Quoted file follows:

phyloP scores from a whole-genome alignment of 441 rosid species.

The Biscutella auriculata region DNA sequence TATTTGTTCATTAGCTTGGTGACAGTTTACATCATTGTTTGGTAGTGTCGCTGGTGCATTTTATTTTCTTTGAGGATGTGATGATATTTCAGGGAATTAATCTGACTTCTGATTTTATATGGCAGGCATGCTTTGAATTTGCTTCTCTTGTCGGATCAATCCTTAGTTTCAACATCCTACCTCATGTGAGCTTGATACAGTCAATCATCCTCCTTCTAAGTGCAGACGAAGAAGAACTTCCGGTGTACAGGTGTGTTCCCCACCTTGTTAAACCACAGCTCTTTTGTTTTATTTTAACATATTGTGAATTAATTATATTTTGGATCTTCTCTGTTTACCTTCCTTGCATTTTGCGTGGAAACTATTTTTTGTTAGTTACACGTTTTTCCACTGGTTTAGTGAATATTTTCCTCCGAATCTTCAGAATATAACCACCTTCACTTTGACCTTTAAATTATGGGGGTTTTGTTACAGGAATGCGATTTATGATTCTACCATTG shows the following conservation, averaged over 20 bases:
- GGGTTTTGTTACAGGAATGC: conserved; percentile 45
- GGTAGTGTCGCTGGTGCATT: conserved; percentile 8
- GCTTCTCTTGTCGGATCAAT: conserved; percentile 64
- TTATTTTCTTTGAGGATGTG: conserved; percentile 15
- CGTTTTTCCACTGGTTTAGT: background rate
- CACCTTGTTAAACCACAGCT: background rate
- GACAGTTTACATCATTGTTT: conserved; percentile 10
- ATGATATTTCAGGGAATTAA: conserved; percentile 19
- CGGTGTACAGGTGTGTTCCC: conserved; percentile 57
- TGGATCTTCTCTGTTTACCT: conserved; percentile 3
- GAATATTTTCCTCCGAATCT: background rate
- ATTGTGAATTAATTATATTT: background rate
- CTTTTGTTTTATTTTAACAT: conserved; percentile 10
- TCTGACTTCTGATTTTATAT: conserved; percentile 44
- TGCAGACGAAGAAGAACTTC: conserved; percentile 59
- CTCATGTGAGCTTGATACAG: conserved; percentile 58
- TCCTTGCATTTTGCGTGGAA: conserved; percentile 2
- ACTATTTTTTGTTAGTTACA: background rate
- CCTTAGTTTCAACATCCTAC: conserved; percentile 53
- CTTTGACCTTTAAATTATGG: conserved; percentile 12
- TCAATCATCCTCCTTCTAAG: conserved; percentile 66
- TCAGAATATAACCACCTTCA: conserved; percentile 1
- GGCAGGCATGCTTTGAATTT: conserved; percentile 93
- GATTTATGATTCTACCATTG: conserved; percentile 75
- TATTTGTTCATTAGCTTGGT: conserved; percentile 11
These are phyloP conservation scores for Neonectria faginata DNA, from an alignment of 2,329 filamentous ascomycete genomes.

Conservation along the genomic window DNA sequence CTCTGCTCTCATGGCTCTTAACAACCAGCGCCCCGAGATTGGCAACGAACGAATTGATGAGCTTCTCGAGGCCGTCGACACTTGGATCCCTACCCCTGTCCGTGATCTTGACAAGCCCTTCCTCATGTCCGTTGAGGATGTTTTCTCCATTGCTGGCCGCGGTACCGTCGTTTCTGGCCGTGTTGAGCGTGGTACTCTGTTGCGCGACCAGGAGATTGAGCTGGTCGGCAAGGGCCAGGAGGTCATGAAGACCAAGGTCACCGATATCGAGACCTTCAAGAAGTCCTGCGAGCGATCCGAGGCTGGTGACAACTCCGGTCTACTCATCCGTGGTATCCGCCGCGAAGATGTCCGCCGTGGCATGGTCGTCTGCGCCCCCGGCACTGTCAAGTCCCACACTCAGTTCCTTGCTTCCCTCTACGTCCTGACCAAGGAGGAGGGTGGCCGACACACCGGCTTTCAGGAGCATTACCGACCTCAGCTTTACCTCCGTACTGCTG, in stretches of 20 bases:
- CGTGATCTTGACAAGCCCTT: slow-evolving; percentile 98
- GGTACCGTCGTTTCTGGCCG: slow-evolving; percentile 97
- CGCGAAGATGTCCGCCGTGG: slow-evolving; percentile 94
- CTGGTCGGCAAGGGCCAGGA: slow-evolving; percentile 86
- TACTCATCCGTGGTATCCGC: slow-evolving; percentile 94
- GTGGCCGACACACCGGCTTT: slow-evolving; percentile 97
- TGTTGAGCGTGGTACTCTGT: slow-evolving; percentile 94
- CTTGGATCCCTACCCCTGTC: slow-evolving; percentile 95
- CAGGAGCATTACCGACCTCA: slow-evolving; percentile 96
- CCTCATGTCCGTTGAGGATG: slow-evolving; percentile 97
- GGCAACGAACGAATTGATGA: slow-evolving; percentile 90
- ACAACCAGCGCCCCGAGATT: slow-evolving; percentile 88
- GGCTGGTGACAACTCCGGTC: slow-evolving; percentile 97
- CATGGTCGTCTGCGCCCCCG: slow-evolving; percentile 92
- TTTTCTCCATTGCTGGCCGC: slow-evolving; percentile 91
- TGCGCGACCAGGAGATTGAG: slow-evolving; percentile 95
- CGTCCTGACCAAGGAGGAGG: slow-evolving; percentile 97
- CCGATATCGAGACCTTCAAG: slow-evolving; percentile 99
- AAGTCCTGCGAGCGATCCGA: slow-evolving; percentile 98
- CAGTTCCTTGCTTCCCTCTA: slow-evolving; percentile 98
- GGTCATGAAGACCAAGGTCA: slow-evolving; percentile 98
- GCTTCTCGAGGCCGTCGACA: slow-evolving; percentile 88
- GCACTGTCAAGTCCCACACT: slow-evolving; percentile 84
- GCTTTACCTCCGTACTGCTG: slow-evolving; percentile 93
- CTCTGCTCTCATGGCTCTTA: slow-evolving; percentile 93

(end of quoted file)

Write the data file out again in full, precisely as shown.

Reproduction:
phyloP scores from a whole-genome alignment of 441 rosid species.

The Biscutella auriculata region DNA sequence TATTTGTTCATTAGCTTGGTGACAGTTTACATCATTGTTTGGTAGTGTCGCTGGTGCATTTTATTTTCTTTGAGGATGTGATGATATTTCAGGGAATTAATCTGACTTCTGATTTTATATGGCAGGCATGCTTTGAATTTGCTTCTCTTGTCGGATCAATCCTTAGTTTCAACATCCTACCTCATGTGAGCTTGATACAGTCAATCATCCTCCTTCTAAGTGCAGACGAAGAAGAACTTCCGGTGTACAGGTGTGTTCCCCACCTTGTTAAACCACAGCTCTTTTGTTTTATTTTAACATATTGTGAATTAATTATATTTTGGATCTTCTCTGTTTACCTTCCTTGCATTTTGCGTGGAAACTATTTTTTGTTAGTTACACGTTTTTCCACTGGTTTAGTGAATATTTTCCTCCGAATCTTCAGAATATAACCACCTTCACTTTGACCTTTAAATTATGGGGGTTTTGTTACAGGAATGCGATTTATGATTCTACCATTG shows the following conservation, averaged over 20 bases:
- GGGTTTTGTTACAGGAATGC: conserved; percentile 45
- GGTAGTGTCGCTGGTGCATT: conserved; percentile 8
- GCTTCTCTTGTCGGATCAAT: conserved; percentile 64
- TTATTTTCTTTGAGGATGTG: conserved; percentile 15
- CGTTTTTCCACTGGTTTAGT: background rate
- CACCTTGTTAAACCACAGCT: background rate
- GACAGTTTACATCATTGTTT: conserved; percentile 10
- ATGATATTTCAGGGAATTAA: conserved; percentile 19
- CGGTGTACAGGTGTGTTCCC: conserved; percentile 57
- TGGATCTTCTCTGTTTACCT: conserved; percentile 3
- GAATATTTTCCTCCGAATCT: background rate
- ATTGTGAATTAATTATATTT: background rate
- CTTTTGTTTTATTTTAACAT: conserved; percentile 10
- TCTGACTTCTGATTTTATAT: conserved; percentile 44
- TGCAGACGAAGAAGAACTTC: conserved; percentile 59
- CTCATGTGAGCTTGATACAG: conserved; percentile 58
- TCCTTGCATTTTGCGTGGAA: conserved; percentile 2
- ACTATTTTTTGTTAGTTACA: background rate
- CCTTAGTTTCAACATCCTAC: conserved; percentile 53
- CTTTGACCTTTAAATTATGG: conserved; percentile 12
- TCAATCATCCTCCTTCTAAG: conserved; percentile 66
- TCAGAATATAACCACCTTCA: conserved; percentile 1
- GGCAGGCATGCTTTGAATTT: conserved; percentile 93
- GATTTATGATTCTACCATTG: conserved; percentile 75
- TATTTGTTCATTAGCTTGGT: conserved; percentile 11
These are phyloP conservation scores for Neonectria faginata DNA, from an alignment of 2,329 filamentous ascomycete genomes.

Conservation along the genomic window DNA sequence CTCTGCTCTCATGGCTCTTAACAACCAGCGCCCCGAGATTGGCAACGAACGAATTGATGAGCTTCTCGAGGCCGTCGACACTTGGATCCCTACCCCTGTCCGTGATCTTGACAAGCCCTTCCTCATGTCCGTTGAGGATGTTTTCTCCATTGCTGGCCGCGGTACCGTCGTTTCTGGCCGTGTTGAGCGTGGTACTCTGTTGCGCGACCAGGAGATTGAGCTGGTCGGCAAGGGCCAGGAGGTCATGAAGACCAAGGTCACCGATATCGAGACCTTCAAGAAGTCCTGCGAGCGATCCGAGGCTGGTGACAACTCCGGTCTACTCATCCGTGGTATCCGCCGCGAAGATGTCCGCCGTGGCATGGTCGTCTGCGCCCCCGGCACTGTCAAGTCCCACACTCAGTTCCTTGCTTCCCTCTACGTCCTGACCAAGGAGGAGGGTGGCCGACACACCGGCTTTCAGGAGCATTACCGACCTCAGCTTTACCTCCGTACTGCTG, in stretches of 20 bases:
- CGTGATCTTGACAAGCCCTT: slow-evolving; percentile 98
- GGTACCGTCGTTTCTGGCCG: slow-evolving; percentile 97
- CGCGAAGATGTCCGCCGTGG: slow-evolving; percentile 94
- CTGGTCGGCAAGGGCCAGGA: slow-evolving; percentile 86
- TACTCATCCGTGGTATCCGC: slow-evolving; percentile 94
- GTGGCCGACACACCGGCTTT: slow-evolving; percentile 97
- TGTTGAGCGTGGTACTCTGT: slow-evolving; percentile 94
- CTTGGATCCCTACCCCTGTC: slow-evolving; percentile 95
- CAGGAGCATTACCGACCTCA: slow-evolving; percentile 96
- CCTCATGTCCGTTGAGGATG: slow-evolving; percentile 97
- GGCAACGAACGAATTGATGA: slow-evolving; percentile 90
- ACAACCAGCGCCCCGAGATT: slow-evolving; percentile 88
- GGCTGGTGACAACTCCGGTC: slow-evolving; percentile 97
- CATGGTCGTCTGCGCCCCCG: slow-evolving; percentile 92
- TTTTCTCCATTGCTGGCCGC: slow-evolving; percentile 91
- TGCGCGACCAGGAGATTGAG: slow-evolving; percentile 95
- CGTCCTGACCAAGGAGGAGG: slow-evolving; percentile 97
- CCGATATCGAGACCTTCAAG: slow-evolving; percentile 99
- AAGTCCTGCGAGCGATCCGA: slow-evolving; percentile 98
- CAGTTCCTTGCTTCCCTCTA: slow-evolving; percentile 98
- GGTCATGAAGACCAAGGTCA: slow-evolving; percentile 98
- GCTTCTCGAGGCCGTCGACA: slow-evolving; percentile 88
- GCACTGTCAAGTCCCACACT: slow-evolving; percentile 84
- GCTTTACCTCCGTACTGCTG: slow-evolving; percentile 93
- CTCTGCTCTCATGGCTCTTA: slow-evolving; percentile 93